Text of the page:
Personal MBA: Trust

Personal MBA: Trust

Kaufman proposes a hypothetical deal between the reader and a contractor. He explains that you would never pay the full sum of money needed to build a lavish villa without some sort of guarantee that you would receive what you’re paying for. He goes on to state that, “Without a certain amount of trust between parties, a transaction will not take place.” This statement is undoubtedly true, but I’ve noticed that for most transactions this bar of trust is pretty low. Our society, in large part, works on assumptions made by people everywhere, all the time. We often assume, without much thought or proof, that a business person is not going to lie to or steal from us.

What I find interesting goes back to my previous post on reputation. Your reputation as a business plays a big part in creating and maintaining that trust. There are so many little factors that instill some amount of trust in people’s minds, even the fact that your business exists signals to customers that you are successfully providing some value. But when you have a stellar reputation, people don’t even think twice before deciding to buy from you. For example, people automatically know that they will probably find the best price for a product on Amazon, and if they see the word “Prime” next to a product, they know it’ll get to them quickly and in excellent condition. There’s hardly anything else for people to decide, the trust is there.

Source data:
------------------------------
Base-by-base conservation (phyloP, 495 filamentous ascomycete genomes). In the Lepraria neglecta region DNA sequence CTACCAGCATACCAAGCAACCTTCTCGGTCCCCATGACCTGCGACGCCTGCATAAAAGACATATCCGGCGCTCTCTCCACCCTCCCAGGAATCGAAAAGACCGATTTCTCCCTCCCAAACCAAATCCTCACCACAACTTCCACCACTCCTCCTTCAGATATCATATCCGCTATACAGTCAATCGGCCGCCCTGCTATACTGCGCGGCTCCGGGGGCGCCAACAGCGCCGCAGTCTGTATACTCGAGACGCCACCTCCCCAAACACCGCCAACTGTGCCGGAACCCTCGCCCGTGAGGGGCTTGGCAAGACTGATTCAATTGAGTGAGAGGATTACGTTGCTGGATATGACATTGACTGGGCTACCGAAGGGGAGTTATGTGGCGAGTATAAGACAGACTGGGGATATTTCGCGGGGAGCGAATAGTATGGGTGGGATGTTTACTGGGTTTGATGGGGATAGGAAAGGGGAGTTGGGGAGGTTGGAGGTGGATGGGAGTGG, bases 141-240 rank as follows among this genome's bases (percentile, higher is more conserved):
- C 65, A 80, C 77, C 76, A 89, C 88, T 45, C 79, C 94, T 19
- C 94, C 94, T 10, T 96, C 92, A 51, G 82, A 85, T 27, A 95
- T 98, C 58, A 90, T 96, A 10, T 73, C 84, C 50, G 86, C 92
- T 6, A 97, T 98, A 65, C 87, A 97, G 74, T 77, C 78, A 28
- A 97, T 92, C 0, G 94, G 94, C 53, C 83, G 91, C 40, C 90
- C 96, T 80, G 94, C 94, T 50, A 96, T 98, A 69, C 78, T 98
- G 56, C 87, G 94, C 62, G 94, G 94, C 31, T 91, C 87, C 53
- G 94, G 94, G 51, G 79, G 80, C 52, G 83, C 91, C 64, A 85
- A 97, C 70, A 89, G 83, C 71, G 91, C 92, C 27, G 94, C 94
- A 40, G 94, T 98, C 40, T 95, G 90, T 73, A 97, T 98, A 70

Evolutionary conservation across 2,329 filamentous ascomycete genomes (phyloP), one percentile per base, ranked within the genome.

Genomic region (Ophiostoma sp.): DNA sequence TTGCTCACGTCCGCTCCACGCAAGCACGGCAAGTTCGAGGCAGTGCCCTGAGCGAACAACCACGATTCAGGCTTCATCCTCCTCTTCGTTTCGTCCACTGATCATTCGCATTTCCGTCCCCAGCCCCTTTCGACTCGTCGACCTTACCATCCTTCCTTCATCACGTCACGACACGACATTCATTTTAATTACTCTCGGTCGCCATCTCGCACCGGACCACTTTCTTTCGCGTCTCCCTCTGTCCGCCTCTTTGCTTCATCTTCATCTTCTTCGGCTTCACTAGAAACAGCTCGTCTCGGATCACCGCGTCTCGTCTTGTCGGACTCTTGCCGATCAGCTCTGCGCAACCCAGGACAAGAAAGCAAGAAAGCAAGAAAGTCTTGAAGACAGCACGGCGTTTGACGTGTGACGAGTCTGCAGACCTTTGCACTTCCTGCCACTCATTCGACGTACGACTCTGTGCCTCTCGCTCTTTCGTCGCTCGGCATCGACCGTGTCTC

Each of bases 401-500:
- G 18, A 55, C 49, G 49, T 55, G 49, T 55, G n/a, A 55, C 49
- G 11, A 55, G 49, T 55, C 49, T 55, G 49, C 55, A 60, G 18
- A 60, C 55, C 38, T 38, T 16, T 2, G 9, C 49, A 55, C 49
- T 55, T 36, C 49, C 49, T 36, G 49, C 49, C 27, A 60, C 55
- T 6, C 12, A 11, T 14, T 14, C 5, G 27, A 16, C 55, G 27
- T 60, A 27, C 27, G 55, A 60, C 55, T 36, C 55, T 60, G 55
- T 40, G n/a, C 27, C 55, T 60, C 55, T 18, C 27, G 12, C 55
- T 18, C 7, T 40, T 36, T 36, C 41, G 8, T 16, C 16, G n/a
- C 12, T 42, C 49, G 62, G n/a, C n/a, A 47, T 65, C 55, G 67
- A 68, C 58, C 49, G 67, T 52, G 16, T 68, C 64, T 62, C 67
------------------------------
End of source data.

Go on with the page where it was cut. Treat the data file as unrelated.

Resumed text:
Amazon has achieved this because they’ve consistently provided quality service, dealing fairly and honestly with their customers for years. They’ve also collected and showcased market signals like customer reviews, industry awards and public initiatives that bolster their reputation. These signals are where I think smaller businesses must focus in order to build trust. I am always more willing to do business with a company when I see they have a consistent record of satisfied customers. I don’t give as much weight to awards or charitable/environmental initiatives, but I know that other people do.  Showing the market that you can and have provided people with value and that you care about your community can go a long toward building trust between potential customers.

Facebook
Twitter
LinkedIn